3 4. Continue to connect the consumers with string until each student is connected in the circle. (Note: most students will be holding multiple pieces of string which shows the interconnectedness of a food web.) 5. Remind students that they have now created a FOOD WEB. Discuss the importance of member of the web. Is this a complex system? 6. Alter links in the food web by removing one of the organisms. The eliminated student drops all strings he/she is holding. How many students are impacted by this change in the food web? Who is left holding strings and what link in this food web have been broken? Student Reflection: From this activity, what is the advantage of an ecosystem, such as an estuary, having a complex food web, rather than a simple food chain? Lesson 12: Food Webs in the Estuary Page 3

4 Appendix 1: SC DNR Salt Marsh Poster Become a SeaSeeker: Exploring Estuarine Ecosystems Lesson 12: Food Webs in the Estuary Page 4

5 Appendix 2: Student Worksheet (Teacher s copy) 1. Draw your food chain in Box 1: Will vary 2. Draw your food web in Box 2: Will vary Lesson 12: Food Webs in the Estuary Page 5

6 3. What is the difference between a food chain and a food Web? Sample answer: A food chain reflect simple linear feeding relationships while food webs reflect how food chains are interconnected. 4. How are humans connected to the estuarine food web? Sample answer: Humans use some species for food and harvest them. Humans influence the water quality and shoreline alterations that impact the health of some estuarine animals. 5. What events could remove PRODUCERS in an estuarine food web? Sample answer: Drought could kill some marsh plants Heavy rains can also reduce salinities for some marine phytoplankton. 6. What events could remove CONSUMERS in an estuarine food web? Sample answer: Many fish are popular sport fish and could be overfished and reduced in numbers. Focus Question: How is each plant and animal in an estuarine food web important? Organisms from the Posters Estuarine Plants: salt marsh cord grass, seaweed/algae, single celled algae (diatoms). Estuarine Animals: Herbivores: Clams, oysters, periwinkle snails, barnacles Carnivores: Oyster catcher, great blue heron, red-winged blackbird, snowy egret, marsh wren, pelicans Shark, red drum fish, black bass, spots, tarpon, stingray, whelk, flounder, croaker, fishermen Scavengers: Stone crab, shrimp, blue crab, hermit crab, mud snails Lesson 12: Food Webs in the Estuary Page 6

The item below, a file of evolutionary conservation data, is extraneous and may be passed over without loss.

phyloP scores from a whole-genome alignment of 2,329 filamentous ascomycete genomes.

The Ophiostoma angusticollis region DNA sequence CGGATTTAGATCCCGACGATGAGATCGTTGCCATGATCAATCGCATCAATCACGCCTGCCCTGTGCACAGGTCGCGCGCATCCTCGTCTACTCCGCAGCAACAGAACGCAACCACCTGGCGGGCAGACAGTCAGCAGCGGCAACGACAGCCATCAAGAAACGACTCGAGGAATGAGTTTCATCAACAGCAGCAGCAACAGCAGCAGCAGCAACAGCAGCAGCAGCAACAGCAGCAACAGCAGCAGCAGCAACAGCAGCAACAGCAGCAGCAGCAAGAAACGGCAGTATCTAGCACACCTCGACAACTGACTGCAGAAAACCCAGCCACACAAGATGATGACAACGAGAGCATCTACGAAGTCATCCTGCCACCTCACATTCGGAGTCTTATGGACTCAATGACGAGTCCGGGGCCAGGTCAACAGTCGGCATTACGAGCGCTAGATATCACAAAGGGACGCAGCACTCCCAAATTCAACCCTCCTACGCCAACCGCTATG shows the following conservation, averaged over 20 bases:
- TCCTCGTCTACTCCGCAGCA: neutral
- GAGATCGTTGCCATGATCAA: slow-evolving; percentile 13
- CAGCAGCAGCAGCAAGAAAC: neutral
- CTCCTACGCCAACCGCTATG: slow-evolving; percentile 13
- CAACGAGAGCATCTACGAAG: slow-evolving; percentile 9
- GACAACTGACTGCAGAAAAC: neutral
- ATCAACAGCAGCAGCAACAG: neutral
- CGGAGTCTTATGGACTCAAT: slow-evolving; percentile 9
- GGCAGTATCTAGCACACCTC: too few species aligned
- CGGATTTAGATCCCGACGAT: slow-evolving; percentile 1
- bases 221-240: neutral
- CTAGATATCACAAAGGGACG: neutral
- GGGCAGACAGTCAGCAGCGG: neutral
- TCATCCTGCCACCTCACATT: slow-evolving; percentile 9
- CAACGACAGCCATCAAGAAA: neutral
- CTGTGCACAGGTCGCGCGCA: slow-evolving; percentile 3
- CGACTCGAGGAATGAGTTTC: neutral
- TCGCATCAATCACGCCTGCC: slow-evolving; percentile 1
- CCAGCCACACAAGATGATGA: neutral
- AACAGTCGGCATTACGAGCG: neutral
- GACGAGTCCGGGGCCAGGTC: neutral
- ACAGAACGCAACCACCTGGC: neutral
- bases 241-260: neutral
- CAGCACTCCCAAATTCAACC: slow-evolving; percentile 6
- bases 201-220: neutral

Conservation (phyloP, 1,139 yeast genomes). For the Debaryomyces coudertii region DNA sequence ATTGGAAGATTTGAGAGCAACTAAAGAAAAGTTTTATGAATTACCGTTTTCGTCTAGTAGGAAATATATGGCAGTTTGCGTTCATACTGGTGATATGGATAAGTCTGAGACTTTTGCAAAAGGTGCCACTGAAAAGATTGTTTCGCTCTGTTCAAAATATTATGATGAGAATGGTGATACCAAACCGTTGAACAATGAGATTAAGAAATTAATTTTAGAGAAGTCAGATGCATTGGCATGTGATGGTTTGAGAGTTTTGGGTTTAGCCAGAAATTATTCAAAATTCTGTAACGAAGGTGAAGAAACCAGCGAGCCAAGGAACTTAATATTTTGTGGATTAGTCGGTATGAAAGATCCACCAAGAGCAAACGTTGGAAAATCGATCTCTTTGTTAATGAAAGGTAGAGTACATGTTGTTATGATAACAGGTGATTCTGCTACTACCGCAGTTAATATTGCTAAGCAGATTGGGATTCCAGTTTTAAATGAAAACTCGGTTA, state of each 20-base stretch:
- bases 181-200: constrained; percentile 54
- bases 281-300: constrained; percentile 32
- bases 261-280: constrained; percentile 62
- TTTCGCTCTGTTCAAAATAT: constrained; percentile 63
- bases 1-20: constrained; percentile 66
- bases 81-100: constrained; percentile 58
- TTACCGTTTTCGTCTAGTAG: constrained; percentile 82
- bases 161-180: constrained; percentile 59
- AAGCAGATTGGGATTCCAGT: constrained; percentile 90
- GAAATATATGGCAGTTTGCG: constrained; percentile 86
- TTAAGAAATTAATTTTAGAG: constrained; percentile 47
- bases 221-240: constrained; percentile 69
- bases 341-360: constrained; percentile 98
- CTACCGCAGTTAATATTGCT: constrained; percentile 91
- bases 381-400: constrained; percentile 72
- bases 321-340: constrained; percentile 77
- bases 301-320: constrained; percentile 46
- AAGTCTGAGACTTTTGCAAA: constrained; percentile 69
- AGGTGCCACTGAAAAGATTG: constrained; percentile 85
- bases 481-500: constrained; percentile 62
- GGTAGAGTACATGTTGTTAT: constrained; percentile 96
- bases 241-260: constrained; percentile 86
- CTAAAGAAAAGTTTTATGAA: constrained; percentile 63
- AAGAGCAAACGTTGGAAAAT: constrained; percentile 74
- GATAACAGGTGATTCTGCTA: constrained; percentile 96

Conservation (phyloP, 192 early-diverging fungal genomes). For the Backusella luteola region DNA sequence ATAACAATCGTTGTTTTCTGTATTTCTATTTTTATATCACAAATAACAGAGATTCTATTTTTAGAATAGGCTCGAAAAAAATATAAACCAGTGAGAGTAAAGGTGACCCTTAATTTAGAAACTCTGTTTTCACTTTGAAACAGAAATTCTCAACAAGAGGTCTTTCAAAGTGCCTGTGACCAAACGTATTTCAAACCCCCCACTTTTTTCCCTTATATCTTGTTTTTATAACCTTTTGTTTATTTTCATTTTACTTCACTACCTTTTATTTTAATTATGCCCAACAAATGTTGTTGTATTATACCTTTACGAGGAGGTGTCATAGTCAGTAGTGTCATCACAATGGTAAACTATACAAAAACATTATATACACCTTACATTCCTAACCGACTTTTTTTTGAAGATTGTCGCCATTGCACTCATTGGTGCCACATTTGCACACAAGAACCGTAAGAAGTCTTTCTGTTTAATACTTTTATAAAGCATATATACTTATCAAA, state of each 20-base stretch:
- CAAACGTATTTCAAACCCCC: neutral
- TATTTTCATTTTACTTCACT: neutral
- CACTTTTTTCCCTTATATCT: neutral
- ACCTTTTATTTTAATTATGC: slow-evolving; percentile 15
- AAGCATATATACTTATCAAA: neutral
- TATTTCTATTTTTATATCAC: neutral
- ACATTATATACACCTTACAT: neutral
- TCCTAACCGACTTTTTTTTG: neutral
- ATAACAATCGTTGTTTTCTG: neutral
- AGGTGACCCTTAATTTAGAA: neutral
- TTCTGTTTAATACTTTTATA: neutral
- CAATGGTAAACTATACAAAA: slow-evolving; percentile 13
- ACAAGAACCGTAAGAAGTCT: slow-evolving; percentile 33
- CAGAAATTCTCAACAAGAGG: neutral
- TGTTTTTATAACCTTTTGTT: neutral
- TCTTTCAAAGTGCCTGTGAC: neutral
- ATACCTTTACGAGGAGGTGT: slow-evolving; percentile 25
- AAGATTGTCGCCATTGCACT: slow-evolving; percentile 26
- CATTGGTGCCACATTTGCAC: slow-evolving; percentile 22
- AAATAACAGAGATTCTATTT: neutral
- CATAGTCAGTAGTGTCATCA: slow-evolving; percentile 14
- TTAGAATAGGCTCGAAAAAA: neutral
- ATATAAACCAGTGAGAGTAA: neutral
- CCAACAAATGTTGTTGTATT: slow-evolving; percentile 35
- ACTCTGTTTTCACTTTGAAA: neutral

7 Student Worksheet 1. Draw your food chain in Box 1: 2. Draw your food web In Box 2: Lesson 12: Food Webs in the Estuary Page 7

8 3. What is the difference between a food chain and a food Web? 4. How are humans connected to the estuarine food web? 5. What events could remove PRODUCERS in an estuarine food web? 6. What events could remove CONSUMERS in an estuarine food web? Focus Question: How is each plant and animal in an estuarine food web important? Lesson 12: Food Webs in the Estuary Page 8